Too many companies I’ve seen, when they came under fire, hired former Washington political consultants whose instincts are to fight back or fall back to the defensive, passive voice rather than accept and own the situation, find a better way forward for the long term, and focus energies and assets on that.

But as a mentor taught me, political campaigns are different from corporate life. In politics, you fight and win or lose in a limited period: the election cycle. Corporate reputation takes longer to build and repair. So when stuff happens — as it does with every sound business, the purpose of which is to take and manage risk to advance their goals and perhaps even add to jobs and economy — you suck it up, own it, and pillory yourself more than anyone else might. You might even get sympathy and customer respect and loyalty.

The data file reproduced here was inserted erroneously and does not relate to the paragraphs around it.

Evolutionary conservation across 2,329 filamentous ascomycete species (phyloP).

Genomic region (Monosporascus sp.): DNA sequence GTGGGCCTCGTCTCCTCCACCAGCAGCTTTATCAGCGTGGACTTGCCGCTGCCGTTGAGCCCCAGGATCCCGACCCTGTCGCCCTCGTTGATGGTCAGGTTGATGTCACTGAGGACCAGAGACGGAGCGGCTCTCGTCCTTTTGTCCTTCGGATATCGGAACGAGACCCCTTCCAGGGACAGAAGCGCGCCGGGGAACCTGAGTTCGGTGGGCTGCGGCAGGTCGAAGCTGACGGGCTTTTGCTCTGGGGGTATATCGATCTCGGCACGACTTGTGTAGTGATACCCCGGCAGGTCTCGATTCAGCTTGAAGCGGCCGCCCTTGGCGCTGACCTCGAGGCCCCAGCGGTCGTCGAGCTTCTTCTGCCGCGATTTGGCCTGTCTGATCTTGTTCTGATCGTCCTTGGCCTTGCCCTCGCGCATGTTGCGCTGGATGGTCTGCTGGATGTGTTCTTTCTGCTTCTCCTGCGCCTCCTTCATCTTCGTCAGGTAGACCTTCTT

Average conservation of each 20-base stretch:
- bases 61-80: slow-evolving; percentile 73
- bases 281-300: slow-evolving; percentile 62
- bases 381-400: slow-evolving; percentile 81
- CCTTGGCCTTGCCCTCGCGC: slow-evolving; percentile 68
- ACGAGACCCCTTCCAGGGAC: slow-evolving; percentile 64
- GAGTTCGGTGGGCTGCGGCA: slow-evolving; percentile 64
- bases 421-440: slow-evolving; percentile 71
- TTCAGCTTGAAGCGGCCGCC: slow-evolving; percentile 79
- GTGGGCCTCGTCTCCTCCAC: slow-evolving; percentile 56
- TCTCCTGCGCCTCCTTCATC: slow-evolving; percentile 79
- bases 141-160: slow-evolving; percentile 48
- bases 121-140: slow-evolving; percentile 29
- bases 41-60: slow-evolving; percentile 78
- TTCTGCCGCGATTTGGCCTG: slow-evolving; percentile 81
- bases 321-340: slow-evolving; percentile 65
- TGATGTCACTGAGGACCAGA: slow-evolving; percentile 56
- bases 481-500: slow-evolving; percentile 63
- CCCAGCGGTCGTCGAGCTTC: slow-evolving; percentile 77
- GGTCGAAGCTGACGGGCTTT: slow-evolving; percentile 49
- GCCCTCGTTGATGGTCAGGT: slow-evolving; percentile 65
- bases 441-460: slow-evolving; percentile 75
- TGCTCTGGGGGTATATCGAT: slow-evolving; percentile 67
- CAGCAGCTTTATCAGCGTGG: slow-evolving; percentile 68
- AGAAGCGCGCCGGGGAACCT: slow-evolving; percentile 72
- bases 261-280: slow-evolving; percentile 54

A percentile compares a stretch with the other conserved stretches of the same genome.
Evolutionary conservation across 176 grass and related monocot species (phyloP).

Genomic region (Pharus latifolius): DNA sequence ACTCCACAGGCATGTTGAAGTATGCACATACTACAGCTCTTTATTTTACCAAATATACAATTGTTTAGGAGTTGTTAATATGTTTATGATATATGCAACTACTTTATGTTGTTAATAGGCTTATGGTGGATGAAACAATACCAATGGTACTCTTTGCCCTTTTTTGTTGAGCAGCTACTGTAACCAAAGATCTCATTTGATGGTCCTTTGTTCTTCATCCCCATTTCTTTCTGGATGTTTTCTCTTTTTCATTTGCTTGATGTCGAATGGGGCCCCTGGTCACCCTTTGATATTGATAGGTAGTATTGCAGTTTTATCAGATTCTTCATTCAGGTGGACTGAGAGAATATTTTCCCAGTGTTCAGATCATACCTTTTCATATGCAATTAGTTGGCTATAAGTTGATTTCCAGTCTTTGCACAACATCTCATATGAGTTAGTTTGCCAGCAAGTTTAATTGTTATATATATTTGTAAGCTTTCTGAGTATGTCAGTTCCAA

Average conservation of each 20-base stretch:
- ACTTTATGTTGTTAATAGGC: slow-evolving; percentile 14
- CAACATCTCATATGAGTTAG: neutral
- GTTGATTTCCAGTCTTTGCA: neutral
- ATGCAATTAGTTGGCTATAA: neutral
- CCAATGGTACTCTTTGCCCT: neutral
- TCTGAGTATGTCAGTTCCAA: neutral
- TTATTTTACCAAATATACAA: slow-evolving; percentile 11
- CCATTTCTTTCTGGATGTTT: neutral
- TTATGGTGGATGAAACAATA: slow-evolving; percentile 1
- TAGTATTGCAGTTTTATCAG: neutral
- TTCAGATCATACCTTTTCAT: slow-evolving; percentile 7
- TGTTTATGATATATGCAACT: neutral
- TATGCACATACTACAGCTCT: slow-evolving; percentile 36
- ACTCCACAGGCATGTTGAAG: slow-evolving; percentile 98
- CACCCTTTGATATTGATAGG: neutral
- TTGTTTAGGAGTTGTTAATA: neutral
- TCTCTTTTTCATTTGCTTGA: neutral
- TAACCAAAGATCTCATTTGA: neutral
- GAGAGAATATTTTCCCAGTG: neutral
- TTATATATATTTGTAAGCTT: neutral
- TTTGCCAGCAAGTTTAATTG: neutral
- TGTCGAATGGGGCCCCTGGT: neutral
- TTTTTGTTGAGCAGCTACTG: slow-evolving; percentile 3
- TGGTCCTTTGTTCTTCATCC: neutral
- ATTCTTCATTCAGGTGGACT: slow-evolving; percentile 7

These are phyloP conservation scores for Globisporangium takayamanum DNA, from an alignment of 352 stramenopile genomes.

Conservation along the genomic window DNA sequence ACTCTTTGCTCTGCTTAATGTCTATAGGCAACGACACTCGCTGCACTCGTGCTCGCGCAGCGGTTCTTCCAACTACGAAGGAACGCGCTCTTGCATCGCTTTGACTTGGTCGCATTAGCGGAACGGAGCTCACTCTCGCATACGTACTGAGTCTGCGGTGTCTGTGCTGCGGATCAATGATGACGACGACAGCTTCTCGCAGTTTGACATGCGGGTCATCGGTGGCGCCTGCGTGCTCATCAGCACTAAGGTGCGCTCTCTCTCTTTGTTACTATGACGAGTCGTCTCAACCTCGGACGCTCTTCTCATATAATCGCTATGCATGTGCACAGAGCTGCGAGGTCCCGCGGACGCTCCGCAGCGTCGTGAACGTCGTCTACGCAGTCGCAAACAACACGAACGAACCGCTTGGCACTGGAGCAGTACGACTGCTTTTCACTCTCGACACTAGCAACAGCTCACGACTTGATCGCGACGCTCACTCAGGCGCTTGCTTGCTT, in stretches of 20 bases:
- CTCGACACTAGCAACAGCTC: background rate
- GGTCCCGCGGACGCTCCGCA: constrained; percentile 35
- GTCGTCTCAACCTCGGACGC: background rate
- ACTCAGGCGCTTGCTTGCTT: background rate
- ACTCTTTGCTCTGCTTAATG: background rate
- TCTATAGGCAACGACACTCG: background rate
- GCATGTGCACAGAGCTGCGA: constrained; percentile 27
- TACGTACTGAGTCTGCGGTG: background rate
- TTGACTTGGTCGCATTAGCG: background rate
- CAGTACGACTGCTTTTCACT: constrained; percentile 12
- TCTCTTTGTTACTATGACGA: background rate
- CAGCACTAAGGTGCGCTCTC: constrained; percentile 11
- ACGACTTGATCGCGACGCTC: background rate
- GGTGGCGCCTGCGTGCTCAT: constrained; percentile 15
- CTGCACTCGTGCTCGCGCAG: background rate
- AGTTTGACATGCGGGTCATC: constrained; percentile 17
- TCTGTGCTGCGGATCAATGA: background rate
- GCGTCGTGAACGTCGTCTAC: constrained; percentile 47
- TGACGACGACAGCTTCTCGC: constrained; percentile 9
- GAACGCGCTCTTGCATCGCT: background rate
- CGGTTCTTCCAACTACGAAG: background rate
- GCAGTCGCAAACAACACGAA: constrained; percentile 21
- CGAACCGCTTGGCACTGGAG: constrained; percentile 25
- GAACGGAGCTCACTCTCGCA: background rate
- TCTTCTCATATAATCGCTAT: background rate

My mentor also reinforced what his father, a leading Washington communications professional in his day, taught from his experience: “Never argue with someone who buys ink by the barrel.” Meaning, if your strategy is to fight with the media, then you’re running out of strategy. You’re like King Lear railing at the heavens. Stupid. The heavens always win.

On managing corporate crisis, Volkswagen, to me, did a good job with its apologies for the emissions cheating, and I say not just because as a car lover I thrill with their products, especially the incredible Golf GTI. As CEO Martin Winterkorn said,

“Ladies and Gentlemen, the irregularities with diesel engines from our corporation oppose everything that Volkswagen stands for. I also currently don’t have the answers to all the questions. But we are in the process to unsparingly reveal the background.

“For that purpose, we are currently putting everything on the table — as fast, thoroughly and transparent as possible. And we are continuing to closely cooperating with government and regulatory authorities. The speedy and comprehensive investigation has the highest priority. This is our obligation towards our customers, our employees and the public. And to say it bluntly this can never occur again.